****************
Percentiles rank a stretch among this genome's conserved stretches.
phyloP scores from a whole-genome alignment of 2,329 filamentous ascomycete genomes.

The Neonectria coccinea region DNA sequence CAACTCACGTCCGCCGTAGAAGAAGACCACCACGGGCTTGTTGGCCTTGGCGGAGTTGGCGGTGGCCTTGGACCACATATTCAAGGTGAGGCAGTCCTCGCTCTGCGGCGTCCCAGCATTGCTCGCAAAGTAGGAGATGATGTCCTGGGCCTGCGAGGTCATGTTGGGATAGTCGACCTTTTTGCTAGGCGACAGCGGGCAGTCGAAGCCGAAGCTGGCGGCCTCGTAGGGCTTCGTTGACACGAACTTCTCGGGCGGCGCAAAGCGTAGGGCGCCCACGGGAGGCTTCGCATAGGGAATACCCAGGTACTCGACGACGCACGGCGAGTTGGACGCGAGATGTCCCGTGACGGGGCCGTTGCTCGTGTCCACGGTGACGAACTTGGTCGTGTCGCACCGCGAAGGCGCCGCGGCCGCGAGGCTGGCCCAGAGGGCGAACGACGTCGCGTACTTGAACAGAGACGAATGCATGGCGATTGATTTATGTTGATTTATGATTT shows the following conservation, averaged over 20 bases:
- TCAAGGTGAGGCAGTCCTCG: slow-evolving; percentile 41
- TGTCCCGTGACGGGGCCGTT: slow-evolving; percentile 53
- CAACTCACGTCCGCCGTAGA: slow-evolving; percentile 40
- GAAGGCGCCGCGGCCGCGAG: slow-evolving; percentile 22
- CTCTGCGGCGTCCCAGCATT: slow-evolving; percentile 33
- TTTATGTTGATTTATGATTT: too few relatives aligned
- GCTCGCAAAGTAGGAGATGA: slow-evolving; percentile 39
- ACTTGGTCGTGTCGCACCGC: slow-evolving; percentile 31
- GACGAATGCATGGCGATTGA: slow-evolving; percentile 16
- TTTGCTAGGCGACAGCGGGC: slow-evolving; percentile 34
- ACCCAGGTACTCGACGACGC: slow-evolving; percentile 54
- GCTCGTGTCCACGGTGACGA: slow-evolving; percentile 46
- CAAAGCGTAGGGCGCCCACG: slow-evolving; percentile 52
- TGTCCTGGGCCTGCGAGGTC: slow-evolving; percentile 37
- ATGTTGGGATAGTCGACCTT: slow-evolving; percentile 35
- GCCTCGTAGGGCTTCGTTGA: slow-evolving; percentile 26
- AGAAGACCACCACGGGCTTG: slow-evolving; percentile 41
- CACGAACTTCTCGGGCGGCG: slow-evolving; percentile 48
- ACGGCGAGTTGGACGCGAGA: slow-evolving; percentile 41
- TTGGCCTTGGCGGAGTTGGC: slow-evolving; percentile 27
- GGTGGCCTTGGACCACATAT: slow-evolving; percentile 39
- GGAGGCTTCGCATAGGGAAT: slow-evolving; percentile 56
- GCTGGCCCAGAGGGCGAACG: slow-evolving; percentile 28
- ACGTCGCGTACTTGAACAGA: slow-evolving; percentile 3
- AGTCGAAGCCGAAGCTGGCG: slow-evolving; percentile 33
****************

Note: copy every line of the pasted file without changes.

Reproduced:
Percentiles rank a stretch among this genome's conserved stretches.
phyloP scores from a whole-genome alignment of 2,329 filamentous ascomycete genomes.

The Neonectria coccinea region DNA sequence CAACTCACGTCCGCCGTAGAAGAAGACCACCACGGGCTTGTTGGCCTTGGCGGAGTTGGCGGTGGCCTTGGACCACATATTCAAGGTGAGGCAGTCCTCGCTCTGCGGCGTCCCAGCATTGCTCGCAAAGTAGGAGATGATGTCCTGGGCCTGCGAGGTCATGTTGGGATAGTCGACCTTTTTGCTAGGCGACAGCGGGCAGTCGAAGCCGAAGCTGGCGGCCTCGTAGGGCTTCGTTGACACGAACTTCTCGGGCGGCGCAAAGCGTAGGGCGCCCACGGGAGGCTTCGCATAGGGAATACCCAGGTACTCGACGACGCACGGCGAGTTGGACGCGAGATGTCCCGTGACGGGGCCGTTGCTCGTGTCCACGGTGACGAACTTGGTCGTGTCGCACCGCGAAGGCGCCGCGGCCGCGAGGCTGGCCCAGAGGGCGAACGACGTCGCGTACTTGAACAGAGACGAATGCATGGCGATTGATTTATGTTGATTTATGATTT shows the following conservation, averaged over 20 bases:
- TCAAGGTGAGGCAGTCCTCG: slow-evolving; percentile 41
- TGTCCCGTGACGGGGCCGTT: slow-evolving; percentile 53
- CAACTCACGTCCGCCGTAGA: slow-evolving; percentile 40
- GAAGGCGCCGCGGCCGCGAG: slow-evolving; percentile 22
- CTCTGCGGCGTCCCAGCATT: slow-evolving; percentile 33
- TTTATGTTGATTTATGATTT: too few relatives aligned
- GCTCGCAAAGTAGGAGATGA: slow-evolving; percentile 39
- ACTTGGTCGTGTCGCACCGC: slow-evolving; percentile 31
- GACGAATGCATGGCGATTGA: slow-evolving; percentile 16
- TTTGCTAGGCGACAGCGGGC: slow-evolving; percentile 34
- ACCCAGGTACTCGACGACGC: slow-evolving; percentile 54
- GCTCGTGTCCACGGTGACGA: slow-evolving; percentile 46
- CAAAGCGTAGGGCGCCCACG: slow-evolving; percentile 52
- TGTCCTGGGCCTGCGAGGTC: slow-evolving; percentile 37
- ATGTTGGGATAGTCGACCTT: slow-evolving; percentile 35
- GCCTCGTAGGGCTTCGTTGA: slow-evolving; percentile 26
- AGAAGACCACCACGGGCTTG: slow-evolving; percentile 41
- CACGAACTTCTCGGGCGGCG: slow-evolving; percentile 48
- ACGGCGAGTTGGACGCGAGA: slow-evolving; percentile 41
- TTGGCCTTGGCGGAGTTGGC: slow-evolving; percentile 27
- GGTGGCCTTGGACCACATAT: slow-evolving; percentile 39
- GGAGGCTTCGCATAGGGAAT: slow-evolving; percentile 56
- GCTGGCCCAGAGGGCGAACG: slow-evolving; percentile 28
- ACGTCGCGTACTTGAACAGA: slow-evolving; percentile 3
- AGTCGAAGCCGAAGCTGGCG: slow-evolving; percentile 33